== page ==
7 contemporary Czech novels everyone should read


The Sound of the Sundial (2015)

Written by Hana Andronikova and translated by David Short

“Our lives are books, covered with the writing of our joy, our sorrow, our successes and our defeats. […] But our books also contain pages that are blacker than ink. […] Black pages of the dried blood of suffering and helplessness.

Andronikova writes with palpable zeal, deploying the sensual as well as the heartbreaking in her magnificent debut. The novel is built around the love affair between Rachel and Thomas – from their meeting in Zlín in the 1920s, through the extremes of India in the 1930s, to their hatred separation and the violence of WWII.

In December 1989, their son Daniel was on a family vacation in Colorado when he heard the innkeeper Anna speak Czech. He strikes up a conversation and it soon becomes apparent that Anna knew Rachel when they were both prisoners in Theresienstadt and, later, in Auschwitz. Anna helps Daniel end his mother’s story, in a radical tale that addresses not only the Holocaust, but also colonial rule and the caste system in India, wartime betrayals and mercies in Czechoslovakia, the spiritual myths and solemn rites, the omnipresence of death, the persistence of love, and much more.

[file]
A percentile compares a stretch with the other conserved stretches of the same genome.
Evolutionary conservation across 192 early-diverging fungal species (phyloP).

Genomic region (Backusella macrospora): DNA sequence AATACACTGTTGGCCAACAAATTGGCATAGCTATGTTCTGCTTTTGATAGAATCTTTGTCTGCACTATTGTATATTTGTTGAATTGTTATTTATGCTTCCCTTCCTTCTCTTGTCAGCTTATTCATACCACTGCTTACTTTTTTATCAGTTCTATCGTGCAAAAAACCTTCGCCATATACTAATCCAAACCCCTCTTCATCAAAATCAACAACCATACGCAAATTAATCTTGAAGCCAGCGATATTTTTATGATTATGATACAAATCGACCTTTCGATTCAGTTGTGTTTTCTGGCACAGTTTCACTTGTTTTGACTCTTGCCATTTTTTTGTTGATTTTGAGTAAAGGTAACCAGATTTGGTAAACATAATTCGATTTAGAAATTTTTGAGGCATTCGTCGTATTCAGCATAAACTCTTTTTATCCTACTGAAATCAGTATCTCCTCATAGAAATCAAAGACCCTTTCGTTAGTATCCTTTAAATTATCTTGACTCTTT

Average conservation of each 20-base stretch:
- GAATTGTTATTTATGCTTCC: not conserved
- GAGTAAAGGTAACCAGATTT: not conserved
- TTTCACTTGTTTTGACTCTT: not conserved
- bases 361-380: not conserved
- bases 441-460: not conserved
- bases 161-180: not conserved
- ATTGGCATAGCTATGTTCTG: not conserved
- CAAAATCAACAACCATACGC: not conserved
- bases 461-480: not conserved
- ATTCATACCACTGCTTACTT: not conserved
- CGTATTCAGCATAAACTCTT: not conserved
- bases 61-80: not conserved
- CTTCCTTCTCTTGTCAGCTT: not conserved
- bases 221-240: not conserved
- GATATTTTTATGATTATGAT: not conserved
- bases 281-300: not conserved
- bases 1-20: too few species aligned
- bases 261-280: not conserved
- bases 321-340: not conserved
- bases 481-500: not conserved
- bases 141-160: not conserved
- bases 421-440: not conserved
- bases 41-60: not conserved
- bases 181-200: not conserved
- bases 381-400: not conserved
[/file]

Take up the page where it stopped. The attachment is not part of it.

Andronikova died of cancer in 2011 at the age of 44, but English-speaking fans can take a bit of comfort that her posthumous second novel, The sky has no land, is being translated.


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